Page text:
Summary: Whatever you do in order to calculate confidence intervals based on repeated CV, you need to take into account that there are several different sources of uncertainty.
Long version: Let me add my 2 ct with regard to repeated cross validation:
Repeated cross validation allows you to separate 2 sources of variance uncertainty in the test results.
- variance due to model instability, i.e. variance in the predictions for the same case by different surrogate models (i.e. exchange a few training cases in the surrogate models' training sets) and
- variance due to the finite (limited) number of independent test cases
Now typically cross validation assumes that the models are stable, i.e. variance 1. is negligible. This assumption you can easily check. If you find it non-negligible, you'd typically go back to training and try to stabilize your models before doing anything else.
Variance 2 depends heavily on the total number of independent cases = the total number of independent cases tested in each run of the cross validation (and is usually much worse if you insist on classification rather than staying with metric scores).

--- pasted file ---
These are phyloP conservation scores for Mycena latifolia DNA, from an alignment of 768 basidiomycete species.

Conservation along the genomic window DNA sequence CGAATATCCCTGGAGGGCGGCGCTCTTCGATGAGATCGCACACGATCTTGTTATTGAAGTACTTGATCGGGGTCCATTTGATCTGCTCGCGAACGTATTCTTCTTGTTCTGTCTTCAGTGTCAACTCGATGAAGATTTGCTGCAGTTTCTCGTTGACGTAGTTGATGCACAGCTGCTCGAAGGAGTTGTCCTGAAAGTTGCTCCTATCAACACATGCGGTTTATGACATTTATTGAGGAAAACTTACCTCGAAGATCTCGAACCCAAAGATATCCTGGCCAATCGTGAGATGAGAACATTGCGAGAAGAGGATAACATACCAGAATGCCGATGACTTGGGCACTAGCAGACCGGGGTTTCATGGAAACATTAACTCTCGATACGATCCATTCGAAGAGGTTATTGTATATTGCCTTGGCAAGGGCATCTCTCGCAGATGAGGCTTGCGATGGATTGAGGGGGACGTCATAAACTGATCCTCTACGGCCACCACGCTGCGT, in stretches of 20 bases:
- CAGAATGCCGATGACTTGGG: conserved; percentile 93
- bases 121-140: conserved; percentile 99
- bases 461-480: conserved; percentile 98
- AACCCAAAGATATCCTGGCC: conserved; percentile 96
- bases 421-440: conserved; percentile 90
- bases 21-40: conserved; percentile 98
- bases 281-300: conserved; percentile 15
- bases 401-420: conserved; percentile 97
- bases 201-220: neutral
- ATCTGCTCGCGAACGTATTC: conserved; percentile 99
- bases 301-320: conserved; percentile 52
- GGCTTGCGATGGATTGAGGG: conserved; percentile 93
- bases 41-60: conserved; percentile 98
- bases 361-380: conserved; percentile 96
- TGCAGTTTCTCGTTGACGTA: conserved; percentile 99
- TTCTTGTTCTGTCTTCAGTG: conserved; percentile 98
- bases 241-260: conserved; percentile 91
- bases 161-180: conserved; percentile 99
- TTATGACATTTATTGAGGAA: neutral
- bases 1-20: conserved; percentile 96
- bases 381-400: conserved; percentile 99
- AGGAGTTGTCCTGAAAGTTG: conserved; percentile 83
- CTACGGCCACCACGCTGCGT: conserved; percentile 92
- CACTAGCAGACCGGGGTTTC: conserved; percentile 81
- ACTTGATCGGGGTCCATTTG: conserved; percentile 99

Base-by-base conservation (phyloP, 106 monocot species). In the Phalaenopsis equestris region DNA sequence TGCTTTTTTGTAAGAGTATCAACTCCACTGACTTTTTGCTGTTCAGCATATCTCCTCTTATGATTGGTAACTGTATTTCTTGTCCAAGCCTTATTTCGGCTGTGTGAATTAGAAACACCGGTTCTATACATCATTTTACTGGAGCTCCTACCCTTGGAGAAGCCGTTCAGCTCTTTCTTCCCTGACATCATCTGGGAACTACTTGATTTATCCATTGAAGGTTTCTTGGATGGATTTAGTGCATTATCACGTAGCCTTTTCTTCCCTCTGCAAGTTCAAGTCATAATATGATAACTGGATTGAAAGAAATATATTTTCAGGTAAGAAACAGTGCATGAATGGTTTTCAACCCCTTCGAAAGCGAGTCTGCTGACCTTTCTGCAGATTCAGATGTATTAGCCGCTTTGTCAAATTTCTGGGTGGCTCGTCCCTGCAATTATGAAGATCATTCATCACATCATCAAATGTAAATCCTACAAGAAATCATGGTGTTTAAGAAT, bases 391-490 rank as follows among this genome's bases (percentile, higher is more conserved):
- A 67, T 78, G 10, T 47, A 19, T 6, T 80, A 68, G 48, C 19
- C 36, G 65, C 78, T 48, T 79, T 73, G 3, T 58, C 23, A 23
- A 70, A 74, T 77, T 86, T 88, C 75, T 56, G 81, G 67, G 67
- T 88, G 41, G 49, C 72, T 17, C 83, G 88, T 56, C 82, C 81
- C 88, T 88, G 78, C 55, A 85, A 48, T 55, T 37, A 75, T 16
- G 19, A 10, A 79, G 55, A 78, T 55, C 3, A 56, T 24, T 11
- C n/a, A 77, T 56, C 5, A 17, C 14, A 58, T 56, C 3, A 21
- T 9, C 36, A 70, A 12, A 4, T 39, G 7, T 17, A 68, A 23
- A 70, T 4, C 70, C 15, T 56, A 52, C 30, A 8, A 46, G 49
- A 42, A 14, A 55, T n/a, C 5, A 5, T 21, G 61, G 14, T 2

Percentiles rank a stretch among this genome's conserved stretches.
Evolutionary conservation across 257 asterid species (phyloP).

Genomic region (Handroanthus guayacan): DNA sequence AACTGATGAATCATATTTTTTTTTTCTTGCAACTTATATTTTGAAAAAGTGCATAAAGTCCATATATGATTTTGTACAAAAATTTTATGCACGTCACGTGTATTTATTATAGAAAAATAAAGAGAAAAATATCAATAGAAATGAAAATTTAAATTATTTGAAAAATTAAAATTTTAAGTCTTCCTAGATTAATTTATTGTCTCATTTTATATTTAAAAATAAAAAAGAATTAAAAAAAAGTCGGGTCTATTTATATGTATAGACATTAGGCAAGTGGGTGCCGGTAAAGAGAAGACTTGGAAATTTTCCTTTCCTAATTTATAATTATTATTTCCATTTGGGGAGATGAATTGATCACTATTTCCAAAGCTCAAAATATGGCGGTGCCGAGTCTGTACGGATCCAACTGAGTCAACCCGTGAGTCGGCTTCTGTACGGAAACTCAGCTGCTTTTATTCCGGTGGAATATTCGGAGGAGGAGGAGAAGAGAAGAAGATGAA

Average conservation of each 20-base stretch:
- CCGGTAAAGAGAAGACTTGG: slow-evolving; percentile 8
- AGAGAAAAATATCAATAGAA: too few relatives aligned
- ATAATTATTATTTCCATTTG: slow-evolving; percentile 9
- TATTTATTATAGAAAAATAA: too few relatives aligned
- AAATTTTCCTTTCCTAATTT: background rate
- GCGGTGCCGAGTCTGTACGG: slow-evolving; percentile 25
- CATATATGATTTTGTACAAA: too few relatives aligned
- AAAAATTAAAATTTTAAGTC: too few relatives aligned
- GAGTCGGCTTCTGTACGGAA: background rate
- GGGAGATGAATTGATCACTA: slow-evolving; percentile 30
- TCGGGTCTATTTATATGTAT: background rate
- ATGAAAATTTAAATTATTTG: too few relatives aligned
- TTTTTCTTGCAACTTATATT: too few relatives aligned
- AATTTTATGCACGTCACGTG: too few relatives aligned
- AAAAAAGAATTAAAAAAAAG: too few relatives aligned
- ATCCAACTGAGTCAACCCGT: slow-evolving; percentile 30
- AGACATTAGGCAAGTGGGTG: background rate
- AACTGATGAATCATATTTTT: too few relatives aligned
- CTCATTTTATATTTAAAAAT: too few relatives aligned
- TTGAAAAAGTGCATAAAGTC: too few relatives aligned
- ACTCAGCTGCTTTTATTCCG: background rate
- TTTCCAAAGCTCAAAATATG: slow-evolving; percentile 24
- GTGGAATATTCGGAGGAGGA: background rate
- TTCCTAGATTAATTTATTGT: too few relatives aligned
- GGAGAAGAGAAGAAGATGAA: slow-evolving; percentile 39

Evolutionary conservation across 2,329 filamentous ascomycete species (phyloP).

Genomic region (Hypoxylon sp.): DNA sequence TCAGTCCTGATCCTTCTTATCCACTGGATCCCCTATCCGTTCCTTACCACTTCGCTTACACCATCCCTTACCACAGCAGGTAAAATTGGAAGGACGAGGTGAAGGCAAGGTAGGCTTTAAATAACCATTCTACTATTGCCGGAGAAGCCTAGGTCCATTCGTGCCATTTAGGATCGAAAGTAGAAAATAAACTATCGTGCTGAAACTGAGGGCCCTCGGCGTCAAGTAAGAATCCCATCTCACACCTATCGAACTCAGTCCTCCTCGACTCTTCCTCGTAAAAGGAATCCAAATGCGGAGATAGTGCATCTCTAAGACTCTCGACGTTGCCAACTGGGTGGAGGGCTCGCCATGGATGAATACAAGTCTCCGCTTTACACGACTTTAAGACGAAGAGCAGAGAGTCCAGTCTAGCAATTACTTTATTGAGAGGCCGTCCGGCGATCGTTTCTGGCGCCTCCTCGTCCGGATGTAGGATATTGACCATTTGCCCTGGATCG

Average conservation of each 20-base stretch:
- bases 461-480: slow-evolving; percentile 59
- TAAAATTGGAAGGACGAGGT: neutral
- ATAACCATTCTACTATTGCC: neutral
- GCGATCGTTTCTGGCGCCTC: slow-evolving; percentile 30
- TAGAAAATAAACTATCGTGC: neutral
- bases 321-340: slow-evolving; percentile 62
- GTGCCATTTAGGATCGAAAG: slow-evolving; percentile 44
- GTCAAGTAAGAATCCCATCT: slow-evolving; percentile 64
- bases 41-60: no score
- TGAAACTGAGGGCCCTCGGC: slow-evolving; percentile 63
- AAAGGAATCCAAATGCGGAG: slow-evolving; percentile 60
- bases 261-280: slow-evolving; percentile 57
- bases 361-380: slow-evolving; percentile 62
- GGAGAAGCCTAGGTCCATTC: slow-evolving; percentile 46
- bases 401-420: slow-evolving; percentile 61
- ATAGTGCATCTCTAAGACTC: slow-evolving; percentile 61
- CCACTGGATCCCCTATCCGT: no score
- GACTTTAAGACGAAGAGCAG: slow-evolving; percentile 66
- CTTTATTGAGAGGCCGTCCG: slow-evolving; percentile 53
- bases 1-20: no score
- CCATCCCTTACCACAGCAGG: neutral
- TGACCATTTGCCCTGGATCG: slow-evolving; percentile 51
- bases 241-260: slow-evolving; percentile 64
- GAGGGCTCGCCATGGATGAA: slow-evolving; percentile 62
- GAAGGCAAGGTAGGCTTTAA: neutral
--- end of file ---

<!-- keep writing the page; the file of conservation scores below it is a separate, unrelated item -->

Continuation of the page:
I'm pointing this out because repetitions of the cross validation can help estimating and reducing variance 1, but will not mitigate variance 2 - but under the standard assumptions for cross validation, variance 2 should be dominating.
I suspect that this the underlying cause for VanWinckelen's finding that "Repeated cross-validation should not be assumed to
give much more precise estimates of a model’s predic-
If, instead of characterizing the model you get using the data at hand, you try to find out whether one or the other algorithm would be better for similar applications, you have more unknown sources of uncertainty, see Bengio and Grandvalet: No unbiased estimator of the variance of k-fold cross-validation.
Disclaimer: I cannot say much on the area under those curves as for my applications the curves are often skewed and I rather need to take into account pairs of figures of merit such as sens and spec or PPV and NPV (or scoring rules that are analogous to them).